He was then covered with a sheet and the three men proceeded to tear out as much equipment as they could and load it all into the van they drove there. As they were loading they were spotted by an off-duty Sheriff who called out to them. They took off running, and were eventually caught. The evidence was overwhelming; DNA, fingerprints, confessions. This is and was an open and shut case, as they say in all the cheesy TV murder investigation shows. One defendant was offered the choice of a trial by jury, which could end in a death sentence, or he could avoid the death penalty by admitting his guilt. He chose to admit his guilt. Jasper, given the same choice, apparently decided to take his chance with a jury trial.

During the trial, testimony from the Medical Examiner revealed that it was not technically Jasper’s injury to David that caused death, but the subsequent 25 stab wounds. Jasper’s defense team seized upon this as a defense tactic against a murder charge, and Jasper joined that opinion. Never mind that Jasper delivered the first attack. At one point while he was on the stand testifying, he asked to speak to us— David’s family members. He looked us square in the eye and exclaimed “I didn’t kill your son. He was one of the nicest guys I ever met, but I did not kill him.” Jasper’s reasoning was that since the M.E. cited the 25 stab wounds as the cause of death and not the throat slit committed by Jasper, he was technically not guilty of murder. You can make of that what you will, but it seems any reasonable person would hold Jasper as culpable in the murder as the other defendant who finished off David. So the long and short is this final statement is based in a fantasy that Jasper has convinced himself of. All evidence to the contrary, it seems he denies he is a murderer and therefore he feels he should not be executed for the crime.

And now to the Death Penalty issue. I must stress that I speak only for myself here and for no other family member. Our extended family is much like the rest of the United States. We are a large American family. There are Liberals and there are Conservatives in our midst. There are pro-death penalty and anti-death penalty folks in our tree as well. I am one of those opposed to the death penalty. As far as I can remember I have been in opposition to it. My brother David was not opposed to the implementation of the death penalty. We used to debate the topic often. Sometimes vigorously. During the trial the prosecutors in the case decided to use me on the witness stand in an effort to give David a voice. David was one year older than me. We had been roommates the whole time we lived with our parents. I was the Best Man at his wedding. I hesitate to say I was happy to testify, since it remains the hardest thing I have ever done in my life. But I willingly agreed to testify on David’s behalf. At the trial, the first thing the prosecution wanted to do was to introduce David to the Jury through my words, so I was the first witness called.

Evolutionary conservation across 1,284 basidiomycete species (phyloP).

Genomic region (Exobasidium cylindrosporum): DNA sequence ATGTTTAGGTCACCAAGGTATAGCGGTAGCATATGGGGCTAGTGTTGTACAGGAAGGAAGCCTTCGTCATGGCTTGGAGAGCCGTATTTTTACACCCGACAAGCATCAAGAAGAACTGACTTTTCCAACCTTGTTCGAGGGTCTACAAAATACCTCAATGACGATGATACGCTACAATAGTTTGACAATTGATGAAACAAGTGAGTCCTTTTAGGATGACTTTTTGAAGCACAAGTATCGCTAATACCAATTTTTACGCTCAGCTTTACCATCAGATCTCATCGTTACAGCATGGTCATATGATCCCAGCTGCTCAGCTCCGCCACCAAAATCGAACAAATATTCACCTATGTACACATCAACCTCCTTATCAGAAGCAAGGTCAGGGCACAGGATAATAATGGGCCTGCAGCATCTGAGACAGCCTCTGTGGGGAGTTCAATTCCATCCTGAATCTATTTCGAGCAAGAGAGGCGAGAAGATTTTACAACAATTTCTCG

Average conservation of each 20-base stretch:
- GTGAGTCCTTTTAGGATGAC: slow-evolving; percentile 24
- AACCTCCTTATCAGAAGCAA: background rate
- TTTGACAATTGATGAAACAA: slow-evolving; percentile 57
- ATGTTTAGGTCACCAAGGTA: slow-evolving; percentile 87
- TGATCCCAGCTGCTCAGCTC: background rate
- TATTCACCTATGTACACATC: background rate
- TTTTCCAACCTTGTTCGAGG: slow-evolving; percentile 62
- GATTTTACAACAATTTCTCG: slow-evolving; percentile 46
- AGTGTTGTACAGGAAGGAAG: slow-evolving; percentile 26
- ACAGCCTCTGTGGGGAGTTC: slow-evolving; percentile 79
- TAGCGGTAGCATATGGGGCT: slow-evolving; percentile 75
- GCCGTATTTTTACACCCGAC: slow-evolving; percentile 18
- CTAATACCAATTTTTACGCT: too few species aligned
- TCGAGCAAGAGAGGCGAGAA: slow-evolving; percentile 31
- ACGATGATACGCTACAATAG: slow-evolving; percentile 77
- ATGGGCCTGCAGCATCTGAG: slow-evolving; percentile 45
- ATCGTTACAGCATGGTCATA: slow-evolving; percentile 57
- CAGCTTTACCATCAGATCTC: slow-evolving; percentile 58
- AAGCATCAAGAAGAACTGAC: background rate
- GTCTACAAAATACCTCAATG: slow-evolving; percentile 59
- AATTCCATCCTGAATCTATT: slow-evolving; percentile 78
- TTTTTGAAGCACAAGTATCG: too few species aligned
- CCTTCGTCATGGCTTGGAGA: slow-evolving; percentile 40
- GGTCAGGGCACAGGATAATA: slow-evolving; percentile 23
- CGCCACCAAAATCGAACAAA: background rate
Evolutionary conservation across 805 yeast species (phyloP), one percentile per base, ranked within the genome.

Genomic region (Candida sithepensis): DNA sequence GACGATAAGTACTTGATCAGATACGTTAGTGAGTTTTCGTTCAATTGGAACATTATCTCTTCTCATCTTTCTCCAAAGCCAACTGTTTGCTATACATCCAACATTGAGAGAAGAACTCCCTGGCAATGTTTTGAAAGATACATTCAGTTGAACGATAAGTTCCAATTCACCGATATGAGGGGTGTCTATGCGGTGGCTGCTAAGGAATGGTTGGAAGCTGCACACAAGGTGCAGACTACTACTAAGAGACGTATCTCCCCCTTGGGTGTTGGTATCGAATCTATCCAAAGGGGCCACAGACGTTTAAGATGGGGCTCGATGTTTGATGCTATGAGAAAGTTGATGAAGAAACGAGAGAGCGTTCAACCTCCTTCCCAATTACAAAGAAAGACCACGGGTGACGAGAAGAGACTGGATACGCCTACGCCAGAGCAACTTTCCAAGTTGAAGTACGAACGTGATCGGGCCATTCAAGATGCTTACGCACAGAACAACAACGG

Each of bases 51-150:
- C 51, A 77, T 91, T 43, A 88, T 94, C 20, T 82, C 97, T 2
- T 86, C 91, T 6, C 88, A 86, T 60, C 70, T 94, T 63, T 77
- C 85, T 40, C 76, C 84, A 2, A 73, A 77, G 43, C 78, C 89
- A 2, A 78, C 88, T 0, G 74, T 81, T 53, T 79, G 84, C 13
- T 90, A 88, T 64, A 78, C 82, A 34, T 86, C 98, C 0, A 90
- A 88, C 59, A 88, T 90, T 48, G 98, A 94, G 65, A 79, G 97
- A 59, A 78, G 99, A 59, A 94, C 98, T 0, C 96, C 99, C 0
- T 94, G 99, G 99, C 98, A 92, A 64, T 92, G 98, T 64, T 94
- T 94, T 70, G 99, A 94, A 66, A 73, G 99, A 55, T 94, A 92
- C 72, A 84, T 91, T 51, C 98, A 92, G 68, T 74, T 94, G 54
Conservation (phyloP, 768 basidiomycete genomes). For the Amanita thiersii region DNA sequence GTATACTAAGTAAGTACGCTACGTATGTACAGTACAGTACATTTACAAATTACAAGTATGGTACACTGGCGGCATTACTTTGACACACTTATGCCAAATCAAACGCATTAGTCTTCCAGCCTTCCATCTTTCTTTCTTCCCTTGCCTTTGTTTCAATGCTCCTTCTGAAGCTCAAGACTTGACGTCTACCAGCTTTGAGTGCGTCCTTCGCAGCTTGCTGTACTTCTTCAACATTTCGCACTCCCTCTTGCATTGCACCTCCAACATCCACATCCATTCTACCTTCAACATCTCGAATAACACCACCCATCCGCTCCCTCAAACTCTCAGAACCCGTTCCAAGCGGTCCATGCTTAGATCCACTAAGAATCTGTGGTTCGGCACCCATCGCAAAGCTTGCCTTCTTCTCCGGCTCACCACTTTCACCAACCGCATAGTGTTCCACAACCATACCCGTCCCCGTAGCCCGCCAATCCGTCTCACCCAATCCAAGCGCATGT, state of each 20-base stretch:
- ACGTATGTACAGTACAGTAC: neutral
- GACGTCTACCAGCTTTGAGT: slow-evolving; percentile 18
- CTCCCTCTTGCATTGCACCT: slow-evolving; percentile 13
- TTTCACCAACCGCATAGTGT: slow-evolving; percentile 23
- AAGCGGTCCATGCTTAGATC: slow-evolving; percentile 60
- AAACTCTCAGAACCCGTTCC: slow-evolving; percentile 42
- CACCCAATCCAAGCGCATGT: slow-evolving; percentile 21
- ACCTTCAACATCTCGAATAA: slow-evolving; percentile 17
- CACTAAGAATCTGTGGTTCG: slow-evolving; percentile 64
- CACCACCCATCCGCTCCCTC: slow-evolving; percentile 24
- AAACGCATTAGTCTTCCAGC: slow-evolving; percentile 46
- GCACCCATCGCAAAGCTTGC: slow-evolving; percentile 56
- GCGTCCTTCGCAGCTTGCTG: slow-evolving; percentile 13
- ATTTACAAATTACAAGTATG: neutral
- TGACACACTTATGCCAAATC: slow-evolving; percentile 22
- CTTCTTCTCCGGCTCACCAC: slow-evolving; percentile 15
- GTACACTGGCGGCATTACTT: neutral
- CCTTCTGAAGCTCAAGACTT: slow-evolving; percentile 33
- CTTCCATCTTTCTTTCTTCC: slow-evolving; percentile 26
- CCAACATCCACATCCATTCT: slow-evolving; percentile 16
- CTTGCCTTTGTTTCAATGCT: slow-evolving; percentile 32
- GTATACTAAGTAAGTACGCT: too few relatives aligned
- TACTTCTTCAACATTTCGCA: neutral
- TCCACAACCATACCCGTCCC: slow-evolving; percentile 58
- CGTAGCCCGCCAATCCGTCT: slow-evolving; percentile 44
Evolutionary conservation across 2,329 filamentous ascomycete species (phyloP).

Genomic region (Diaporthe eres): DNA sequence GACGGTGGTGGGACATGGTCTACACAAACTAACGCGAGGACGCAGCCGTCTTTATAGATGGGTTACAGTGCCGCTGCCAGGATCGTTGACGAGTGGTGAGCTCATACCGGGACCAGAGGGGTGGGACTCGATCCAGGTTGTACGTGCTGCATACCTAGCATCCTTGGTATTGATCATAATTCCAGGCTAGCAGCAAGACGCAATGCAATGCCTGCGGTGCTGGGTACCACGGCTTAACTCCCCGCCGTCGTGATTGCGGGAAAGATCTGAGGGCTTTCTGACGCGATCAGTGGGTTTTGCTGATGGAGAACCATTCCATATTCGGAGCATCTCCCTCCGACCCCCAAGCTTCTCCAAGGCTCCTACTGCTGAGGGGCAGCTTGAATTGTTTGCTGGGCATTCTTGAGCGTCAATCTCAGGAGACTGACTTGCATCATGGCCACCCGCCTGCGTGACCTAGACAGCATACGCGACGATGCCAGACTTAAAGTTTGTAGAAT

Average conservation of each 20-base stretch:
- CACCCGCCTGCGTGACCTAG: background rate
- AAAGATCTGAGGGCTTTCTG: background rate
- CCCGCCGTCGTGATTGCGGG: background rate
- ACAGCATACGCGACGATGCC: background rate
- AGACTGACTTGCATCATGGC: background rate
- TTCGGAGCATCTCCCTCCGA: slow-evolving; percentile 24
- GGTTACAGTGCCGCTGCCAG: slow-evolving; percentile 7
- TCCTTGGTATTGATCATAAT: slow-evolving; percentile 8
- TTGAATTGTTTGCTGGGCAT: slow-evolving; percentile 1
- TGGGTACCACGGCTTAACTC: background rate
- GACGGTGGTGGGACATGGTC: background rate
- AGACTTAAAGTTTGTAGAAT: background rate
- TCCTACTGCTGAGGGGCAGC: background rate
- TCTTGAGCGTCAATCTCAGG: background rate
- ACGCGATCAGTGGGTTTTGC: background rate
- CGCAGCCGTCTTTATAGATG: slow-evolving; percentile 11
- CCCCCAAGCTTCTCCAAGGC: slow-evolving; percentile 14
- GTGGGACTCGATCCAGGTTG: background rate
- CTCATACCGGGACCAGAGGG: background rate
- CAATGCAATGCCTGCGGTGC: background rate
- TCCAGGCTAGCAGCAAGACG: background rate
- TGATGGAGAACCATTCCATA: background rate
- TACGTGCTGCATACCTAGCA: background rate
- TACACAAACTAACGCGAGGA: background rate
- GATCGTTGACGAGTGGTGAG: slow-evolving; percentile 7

After I was sworn in and sat in the chair, the prosecutor handed me a picture of David. It was a postmortem picture. It was a close up of David’s face from the neck up. His eyes still open. The gash from Jasper’s knife visible. I let out a gasp and when the Prosecutor asked me what the picture was of I told him, “it’s my brother, David.” Through tearful testimony, I tried my best to bring my brother back to life in that courtroom. When I got off the stand I reached for my father’s embrace and sobbed as I had never before and have not since.